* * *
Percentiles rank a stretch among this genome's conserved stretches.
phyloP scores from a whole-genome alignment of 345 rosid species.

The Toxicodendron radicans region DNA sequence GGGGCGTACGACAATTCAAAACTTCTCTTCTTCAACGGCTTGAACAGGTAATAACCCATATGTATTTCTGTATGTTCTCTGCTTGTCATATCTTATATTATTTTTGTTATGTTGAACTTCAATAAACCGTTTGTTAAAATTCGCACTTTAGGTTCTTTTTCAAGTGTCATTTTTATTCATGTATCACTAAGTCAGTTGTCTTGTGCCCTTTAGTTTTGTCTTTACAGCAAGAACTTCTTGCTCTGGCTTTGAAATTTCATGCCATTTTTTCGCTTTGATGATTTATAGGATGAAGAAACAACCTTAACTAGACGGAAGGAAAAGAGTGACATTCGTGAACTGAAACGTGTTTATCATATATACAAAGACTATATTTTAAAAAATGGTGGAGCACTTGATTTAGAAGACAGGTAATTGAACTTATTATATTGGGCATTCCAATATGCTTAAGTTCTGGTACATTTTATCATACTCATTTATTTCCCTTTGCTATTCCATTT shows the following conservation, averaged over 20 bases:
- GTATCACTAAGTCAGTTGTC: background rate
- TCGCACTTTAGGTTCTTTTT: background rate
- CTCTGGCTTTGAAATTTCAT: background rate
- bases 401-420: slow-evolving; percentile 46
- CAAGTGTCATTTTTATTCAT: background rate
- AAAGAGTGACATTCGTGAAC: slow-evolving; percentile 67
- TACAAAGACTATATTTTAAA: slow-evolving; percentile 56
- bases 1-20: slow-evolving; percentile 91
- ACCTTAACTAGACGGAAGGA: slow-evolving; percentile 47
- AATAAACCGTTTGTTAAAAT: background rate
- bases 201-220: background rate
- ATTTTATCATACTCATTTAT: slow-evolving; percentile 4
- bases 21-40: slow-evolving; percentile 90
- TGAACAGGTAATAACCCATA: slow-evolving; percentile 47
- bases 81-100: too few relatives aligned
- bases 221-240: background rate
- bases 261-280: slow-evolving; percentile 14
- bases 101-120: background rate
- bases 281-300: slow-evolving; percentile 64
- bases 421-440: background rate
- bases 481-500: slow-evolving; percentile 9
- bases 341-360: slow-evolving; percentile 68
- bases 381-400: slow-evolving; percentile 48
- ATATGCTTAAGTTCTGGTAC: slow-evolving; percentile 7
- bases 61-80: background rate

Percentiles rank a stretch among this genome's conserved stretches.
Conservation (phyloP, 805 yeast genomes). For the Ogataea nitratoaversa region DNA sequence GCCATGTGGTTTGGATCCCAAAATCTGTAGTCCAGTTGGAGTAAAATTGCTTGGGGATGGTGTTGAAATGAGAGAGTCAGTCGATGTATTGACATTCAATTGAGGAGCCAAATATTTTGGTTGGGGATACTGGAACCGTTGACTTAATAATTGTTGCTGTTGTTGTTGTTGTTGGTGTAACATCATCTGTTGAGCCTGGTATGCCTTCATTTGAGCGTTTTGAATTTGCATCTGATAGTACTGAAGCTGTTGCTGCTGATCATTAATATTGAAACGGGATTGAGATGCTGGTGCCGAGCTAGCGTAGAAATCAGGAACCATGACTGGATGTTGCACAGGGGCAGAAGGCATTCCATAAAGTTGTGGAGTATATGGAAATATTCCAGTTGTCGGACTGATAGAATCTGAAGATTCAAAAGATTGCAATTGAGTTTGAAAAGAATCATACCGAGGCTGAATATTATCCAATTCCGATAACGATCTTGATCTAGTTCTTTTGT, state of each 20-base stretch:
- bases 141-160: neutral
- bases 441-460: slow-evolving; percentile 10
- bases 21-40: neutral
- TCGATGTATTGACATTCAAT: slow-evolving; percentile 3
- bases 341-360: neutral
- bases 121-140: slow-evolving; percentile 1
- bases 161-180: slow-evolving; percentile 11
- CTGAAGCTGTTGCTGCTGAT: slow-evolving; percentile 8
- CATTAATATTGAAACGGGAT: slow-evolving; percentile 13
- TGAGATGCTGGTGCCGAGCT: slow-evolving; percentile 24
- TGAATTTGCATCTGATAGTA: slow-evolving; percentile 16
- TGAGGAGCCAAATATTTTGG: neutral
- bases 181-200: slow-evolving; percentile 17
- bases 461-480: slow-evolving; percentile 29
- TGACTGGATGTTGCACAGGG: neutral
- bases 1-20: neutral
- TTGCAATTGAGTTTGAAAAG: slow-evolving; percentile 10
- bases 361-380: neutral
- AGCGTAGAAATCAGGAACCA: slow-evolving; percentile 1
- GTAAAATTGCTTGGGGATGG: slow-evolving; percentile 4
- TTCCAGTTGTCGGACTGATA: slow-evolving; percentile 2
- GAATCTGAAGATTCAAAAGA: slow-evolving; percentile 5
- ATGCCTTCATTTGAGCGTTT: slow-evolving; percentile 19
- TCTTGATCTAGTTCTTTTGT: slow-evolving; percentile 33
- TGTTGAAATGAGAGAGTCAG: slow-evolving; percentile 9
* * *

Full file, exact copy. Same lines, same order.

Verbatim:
Percentiles rank a stretch among this genome's conserved stretches.
phyloP scores from a whole-genome alignment of 345 rosid species.

The Toxicodendron radicans region DNA sequence GGGGCGTACGACAATTCAAAACTTCTCTTCTTCAACGGCTTGAACAGGTAATAACCCATATGTATTTCTGTATGTTCTCTGCTTGTCATATCTTATATTATTTTTGTTATGTTGAACTTCAATAAACCGTTTGTTAAAATTCGCACTTTAGGTTCTTTTTCAAGTGTCATTTTTATTCATGTATCACTAAGTCAGTTGTCTTGTGCCCTTTAGTTTTGTCTTTACAGCAAGAACTTCTTGCTCTGGCTTTGAAATTTCATGCCATTTTTTCGCTTTGATGATTTATAGGATGAAGAAACAACCTTAACTAGACGGAAGGAAAAGAGTGACATTCGTGAACTGAAACGTGTTTATCATATATACAAAGACTATATTTTAAAAAATGGTGGAGCACTTGATTTAGAAGACAGGTAATTGAACTTATTATATTGGGCATTCCAATATGCTTAAGTTCTGGTACATTTTATCATACTCATTTATTTCCCTTTGCTATTCCATTT shows the following conservation, averaged over 20 bases:
- GTATCACTAAGTCAGTTGTC: background rate
- TCGCACTTTAGGTTCTTTTT: background rate
- CTCTGGCTTTGAAATTTCAT: background rate
- bases 401-420: slow-evolving; percentile 46
- CAAGTGTCATTTTTATTCAT: background rate
- AAAGAGTGACATTCGTGAAC: slow-evolving; percentile 67
- TACAAAGACTATATTTTAAA: slow-evolving; percentile 56
- bases 1-20: slow-evolving; percentile 91
- ACCTTAACTAGACGGAAGGA: slow-evolving; percentile 47
- AATAAACCGTTTGTTAAAAT: background rate
- bases 201-220: background rate
- ATTTTATCATACTCATTTAT: slow-evolving; percentile 4
- bases 21-40: slow-evolving; percentile 90
- TGAACAGGTAATAACCCATA: slow-evolving; percentile 47
- bases 81-100: too few relatives aligned
- bases 221-240: background rate
- bases 261-280: slow-evolving; percentile 14
- bases 101-120: background rate
- bases 281-300: slow-evolving; percentile 64
- bases 421-440: background rate
- bases 481-500: slow-evolving; percentile 9
- bases 341-360: slow-evolving; percentile 68
- bases 381-400: slow-evolving; percentile 48
- ATATGCTTAAGTTCTGGTAC: slow-evolving; percentile 7
- bases 61-80: background rate

Percentiles rank a stretch among this genome's conserved stretches.
Conservation (phyloP, 805 yeast genomes). For the Ogataea nitratoaversa region DNA sequence GCCATGTGGTTTGGATCCCAAAATCTGTAGTCCAGTTGGAGTAAAATTGCTTGGGGATGGTGTTGAAATGAGAGAGTCAGTCGATGTATTGACATTCAATTGAGGAGCCAAATATTTTGGTTGGGGATACTGGAACCGTTGACTTAATAATTGTTGCTGTTGTTGTTGTTGTTGGTGTAACATCATCTGTTGAGCCTGGTATGCCTTCATTTGAGCGTTTTGAATTTGCATCTGATAGTACTGAAGCTGTTGCTGCTGATCATTAATATTGAAACGGGATTGAGATGCTGGTGCCGAGCTAGCGTAGAAATCAGGAACCATGACTGGATGTTGCACAGGGGCAGAAGGCATTCCATAAAGTTGTGGAGTATATGGAAATATTCCAGTTGTCGGACTGATAGAATCTGAAGATTCAAAAGATTGCAATTGAGTTTGAAAAGAATCATACCGAGGCTGAATATTATCCAATTCCGATAACGATCTTGATCTAGTTCTTTTGT, state of each 20-base stretch:
- bases 141-160: neutral
- bases 441-460: slow-evolving; percentile 10
- bases 21-40: neutral
- TCGATGTATTGACATTCAAT: slow-evolving; percentile 3
- bases 341-360: neutral
- bases 121-140: slow-evolving; percentile 1
- bases 161-180: slow-evolving; percentile 11
- CTGAAGCTGTTGCTGCTGAT: slow-evolving; percentile 8
- CATTAATATTGAAACGGGAT: slow-evolving; percentile 13
- TGAGATGCTGGTGCCGAGCT: slow-evolving; percentile 24
- TGAATTTGCATCTGATAGTA: slow-evolving; percentile 16
- TGAGGAGCCAAATATTTTGG: neutral
- bases 181-200: slow-evolving; percentile 17
- bases 461-480: slow-evolving; percentile 29
- TGACTGGATGTTGCACAGGG: neutral
- bases 1-20: neutral
- TTGCAATTGAGTTTGAAAAG: slow-evolving; percentile 10
- bases 361-380: neutral
- AGCGTAGAAATCAGGAACCA: slow-evolving; percentile 1
- GTAAAATTGCTTGGGGATGG: slow-evolving; percentile 4
- TTCCAGTTGTCGGACTGATA: slow-evolving; percentile 2
- GAATCTGAAGATTCAAAAGA: slow-evolving; percentile 5
- ATGCCTTCATTTGAGCGTTT: slow-evolving; percentile 19
- TCTTGATCTAGTTCTTTTGT: slow-evolving; percentile 33
- TGTTGAAATGAGAGAGTCAG: slow-evolving; percentile 9